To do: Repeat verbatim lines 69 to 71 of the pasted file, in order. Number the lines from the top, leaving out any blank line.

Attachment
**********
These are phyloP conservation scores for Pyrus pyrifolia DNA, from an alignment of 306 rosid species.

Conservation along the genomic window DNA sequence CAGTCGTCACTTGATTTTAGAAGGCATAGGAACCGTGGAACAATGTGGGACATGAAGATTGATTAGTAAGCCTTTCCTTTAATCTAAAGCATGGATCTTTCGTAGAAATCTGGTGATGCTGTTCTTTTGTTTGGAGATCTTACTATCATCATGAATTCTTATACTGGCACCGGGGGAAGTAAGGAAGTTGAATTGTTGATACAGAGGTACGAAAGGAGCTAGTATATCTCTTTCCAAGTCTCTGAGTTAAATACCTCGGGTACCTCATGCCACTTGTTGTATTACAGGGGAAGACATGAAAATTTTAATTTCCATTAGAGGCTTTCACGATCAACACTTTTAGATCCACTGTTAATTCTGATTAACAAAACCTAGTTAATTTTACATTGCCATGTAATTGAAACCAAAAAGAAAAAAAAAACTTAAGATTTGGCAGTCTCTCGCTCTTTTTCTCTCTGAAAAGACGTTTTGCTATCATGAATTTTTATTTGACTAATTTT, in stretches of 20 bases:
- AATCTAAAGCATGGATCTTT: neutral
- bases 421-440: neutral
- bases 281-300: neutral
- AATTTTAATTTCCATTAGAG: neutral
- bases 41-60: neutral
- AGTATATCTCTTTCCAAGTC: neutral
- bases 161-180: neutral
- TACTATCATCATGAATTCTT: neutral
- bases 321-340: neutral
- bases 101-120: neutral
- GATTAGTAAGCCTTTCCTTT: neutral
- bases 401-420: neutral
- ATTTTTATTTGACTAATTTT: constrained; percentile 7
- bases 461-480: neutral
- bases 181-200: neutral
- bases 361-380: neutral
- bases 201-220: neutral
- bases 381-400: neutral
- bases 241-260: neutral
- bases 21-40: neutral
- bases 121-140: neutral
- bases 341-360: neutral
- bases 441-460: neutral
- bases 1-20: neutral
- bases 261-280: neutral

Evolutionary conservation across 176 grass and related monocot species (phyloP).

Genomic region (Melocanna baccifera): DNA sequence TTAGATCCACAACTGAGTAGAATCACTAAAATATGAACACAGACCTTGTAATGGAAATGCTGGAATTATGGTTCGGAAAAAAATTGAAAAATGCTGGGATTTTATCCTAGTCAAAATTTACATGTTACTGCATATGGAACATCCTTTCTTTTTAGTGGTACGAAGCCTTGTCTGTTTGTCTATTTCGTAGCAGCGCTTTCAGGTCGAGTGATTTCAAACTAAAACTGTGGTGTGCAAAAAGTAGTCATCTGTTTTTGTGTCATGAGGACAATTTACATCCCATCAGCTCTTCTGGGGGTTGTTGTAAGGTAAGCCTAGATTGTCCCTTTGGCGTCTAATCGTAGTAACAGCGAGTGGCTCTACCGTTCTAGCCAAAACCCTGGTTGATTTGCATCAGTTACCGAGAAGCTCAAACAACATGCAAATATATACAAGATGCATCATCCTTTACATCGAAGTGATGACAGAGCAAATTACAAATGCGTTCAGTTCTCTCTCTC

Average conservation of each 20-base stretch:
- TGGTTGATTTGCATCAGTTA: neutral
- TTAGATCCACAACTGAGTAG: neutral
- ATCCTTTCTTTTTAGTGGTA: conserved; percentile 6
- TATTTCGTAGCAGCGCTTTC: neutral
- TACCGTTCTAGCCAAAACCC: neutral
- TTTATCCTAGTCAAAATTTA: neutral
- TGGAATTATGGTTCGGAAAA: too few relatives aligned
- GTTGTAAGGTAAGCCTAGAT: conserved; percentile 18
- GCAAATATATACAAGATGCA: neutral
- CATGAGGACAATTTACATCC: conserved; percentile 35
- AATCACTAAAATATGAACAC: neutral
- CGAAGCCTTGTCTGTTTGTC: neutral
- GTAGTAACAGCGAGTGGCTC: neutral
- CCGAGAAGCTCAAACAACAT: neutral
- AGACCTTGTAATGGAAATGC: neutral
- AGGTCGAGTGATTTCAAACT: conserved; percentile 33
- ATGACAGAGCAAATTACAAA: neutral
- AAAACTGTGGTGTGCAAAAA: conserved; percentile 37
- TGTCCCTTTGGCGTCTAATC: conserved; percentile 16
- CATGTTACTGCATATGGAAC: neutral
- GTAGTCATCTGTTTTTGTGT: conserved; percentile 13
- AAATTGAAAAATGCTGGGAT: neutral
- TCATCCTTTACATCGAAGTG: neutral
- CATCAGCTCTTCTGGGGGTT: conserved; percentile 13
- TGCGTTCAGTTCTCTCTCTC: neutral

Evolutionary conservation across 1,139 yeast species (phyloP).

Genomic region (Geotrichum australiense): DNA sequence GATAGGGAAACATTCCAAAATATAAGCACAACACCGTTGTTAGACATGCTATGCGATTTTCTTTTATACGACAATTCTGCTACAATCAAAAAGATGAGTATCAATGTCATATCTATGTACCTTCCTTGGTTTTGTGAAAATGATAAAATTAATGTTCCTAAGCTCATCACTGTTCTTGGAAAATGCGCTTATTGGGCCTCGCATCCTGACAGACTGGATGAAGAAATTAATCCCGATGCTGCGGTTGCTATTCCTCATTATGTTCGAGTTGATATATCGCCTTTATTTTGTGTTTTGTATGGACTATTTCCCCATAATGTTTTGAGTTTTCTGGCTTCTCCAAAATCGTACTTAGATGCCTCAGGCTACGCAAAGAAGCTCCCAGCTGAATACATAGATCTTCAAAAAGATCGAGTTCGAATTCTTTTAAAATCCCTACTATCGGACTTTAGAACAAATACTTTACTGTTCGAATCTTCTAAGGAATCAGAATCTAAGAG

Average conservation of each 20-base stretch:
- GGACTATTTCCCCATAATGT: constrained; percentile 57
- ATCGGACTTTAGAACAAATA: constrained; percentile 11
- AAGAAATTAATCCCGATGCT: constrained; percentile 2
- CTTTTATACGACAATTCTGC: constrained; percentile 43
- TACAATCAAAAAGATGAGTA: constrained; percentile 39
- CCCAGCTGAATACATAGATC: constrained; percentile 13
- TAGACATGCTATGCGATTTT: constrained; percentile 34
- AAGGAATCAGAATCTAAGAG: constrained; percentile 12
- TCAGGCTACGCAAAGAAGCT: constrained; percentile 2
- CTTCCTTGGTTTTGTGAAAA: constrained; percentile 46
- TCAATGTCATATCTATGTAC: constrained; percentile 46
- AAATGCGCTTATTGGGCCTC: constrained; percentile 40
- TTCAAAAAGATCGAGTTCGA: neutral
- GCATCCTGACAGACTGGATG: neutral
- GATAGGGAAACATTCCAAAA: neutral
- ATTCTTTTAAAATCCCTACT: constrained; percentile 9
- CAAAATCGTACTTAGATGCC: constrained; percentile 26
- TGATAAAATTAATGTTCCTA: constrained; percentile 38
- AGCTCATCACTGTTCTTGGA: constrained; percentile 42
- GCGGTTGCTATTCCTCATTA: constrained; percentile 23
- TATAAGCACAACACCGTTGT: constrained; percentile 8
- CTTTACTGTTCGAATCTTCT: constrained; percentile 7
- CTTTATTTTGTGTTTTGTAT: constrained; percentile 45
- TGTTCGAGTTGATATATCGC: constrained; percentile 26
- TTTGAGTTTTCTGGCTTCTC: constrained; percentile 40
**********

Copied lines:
- TCAATGTCATATCTATGTAC: constrained; percentile 46
- AAATGCGCTTATTGGGCCTC: constrained; percentile 40
- TTCAAAAAGATCGAGTTCGA: neutral